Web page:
# Phase Space and Ensembles

In your simulation, the simulation was run using a constant number of particles (constant N), constant volume (constant V) and constant temperature (constant T). This meant that the simulation sampled an NVT (canonical) ensemble, and the NVT Boltzmann equation was used to control the probability of whether a structure appeared in the ensemble (for more information on the Boltzmann equation, take a look here. There are several different ensembles;

- NVE: The microcanonical ensemble. Constant number of particles (N), volume (V) and energy (E).
- NVT: The canonical ensemble. Constant number of particles (N), volume (V) and temperature (T).
- NPT: The isothermal-isobaric ensemble. Constant number of particles (N), pressure (P) and temperature (T).
- μVT: The grand canonical ensemble. Constant chemical potential (μ), volume (V) and temperature (T).

In a Monte Carlo simulation, the ensemble generated depends on the types of moves performed, and on the form of the Monte Carlo acceptance test. There are different Monte Caro tests for different ensembles. For example, for the canonical (NVT) ensemble, the Monte Carlo test is;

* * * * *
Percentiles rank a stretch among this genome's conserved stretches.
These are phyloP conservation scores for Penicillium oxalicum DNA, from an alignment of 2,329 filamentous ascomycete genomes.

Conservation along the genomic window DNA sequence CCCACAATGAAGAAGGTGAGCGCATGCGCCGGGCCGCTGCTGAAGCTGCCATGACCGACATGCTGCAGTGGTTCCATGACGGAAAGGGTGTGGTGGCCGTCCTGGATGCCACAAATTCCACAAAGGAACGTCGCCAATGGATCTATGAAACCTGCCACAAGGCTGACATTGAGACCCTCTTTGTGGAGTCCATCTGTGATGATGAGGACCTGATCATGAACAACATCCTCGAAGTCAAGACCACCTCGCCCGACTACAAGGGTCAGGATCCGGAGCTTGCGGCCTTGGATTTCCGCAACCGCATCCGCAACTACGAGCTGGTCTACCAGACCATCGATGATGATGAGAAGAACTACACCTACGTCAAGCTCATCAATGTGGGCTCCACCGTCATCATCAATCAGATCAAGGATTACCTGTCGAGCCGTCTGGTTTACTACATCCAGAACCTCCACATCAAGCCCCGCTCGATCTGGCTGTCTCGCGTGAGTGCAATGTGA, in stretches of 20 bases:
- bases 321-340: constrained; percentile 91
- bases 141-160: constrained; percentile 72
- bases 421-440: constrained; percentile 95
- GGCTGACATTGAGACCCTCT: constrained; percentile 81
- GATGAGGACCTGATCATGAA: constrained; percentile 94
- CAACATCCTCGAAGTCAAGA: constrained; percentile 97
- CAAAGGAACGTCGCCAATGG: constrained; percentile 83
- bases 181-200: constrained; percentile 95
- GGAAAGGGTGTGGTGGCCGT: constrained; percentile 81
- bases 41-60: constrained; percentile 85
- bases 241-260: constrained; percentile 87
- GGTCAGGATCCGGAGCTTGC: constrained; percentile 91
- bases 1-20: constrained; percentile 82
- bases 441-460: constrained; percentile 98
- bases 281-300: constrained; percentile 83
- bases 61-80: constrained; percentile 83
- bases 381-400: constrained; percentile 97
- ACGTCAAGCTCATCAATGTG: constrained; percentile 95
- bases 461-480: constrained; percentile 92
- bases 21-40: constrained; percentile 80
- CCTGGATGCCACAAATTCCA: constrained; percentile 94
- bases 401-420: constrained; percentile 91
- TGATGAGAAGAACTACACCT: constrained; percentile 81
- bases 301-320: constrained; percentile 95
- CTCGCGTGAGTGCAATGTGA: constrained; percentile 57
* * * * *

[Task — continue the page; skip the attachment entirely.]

`exp( -ΔE / kT ) >= rand(0,1)`

The exponential of the change in energy (ΔE) divided by Boltzmann’s constant (k) times temperature (T), must be greater than or equal to a random number drawn uniformly between 0 and 1 for the test to be passed.

For the isothermal-isobaric ensemble (NPT), the Monte Carlo test is;

`exp( -( ΔE - pΔV ) / kT + N Δ ln V ) >= rand(0,1)`

The exponential of the change in energy (ΔE) with the pressure (p) times the change in volume (ΔV), combined with the number of particles (N) and the change in the natural logarithm of the volume (Δ ln V) must be greater or equal to a random number drawn uniformly between 0 and 1 for the test to be passed.

(for more information, download this document for a derivation and explanation of the different Monte Carlo tests)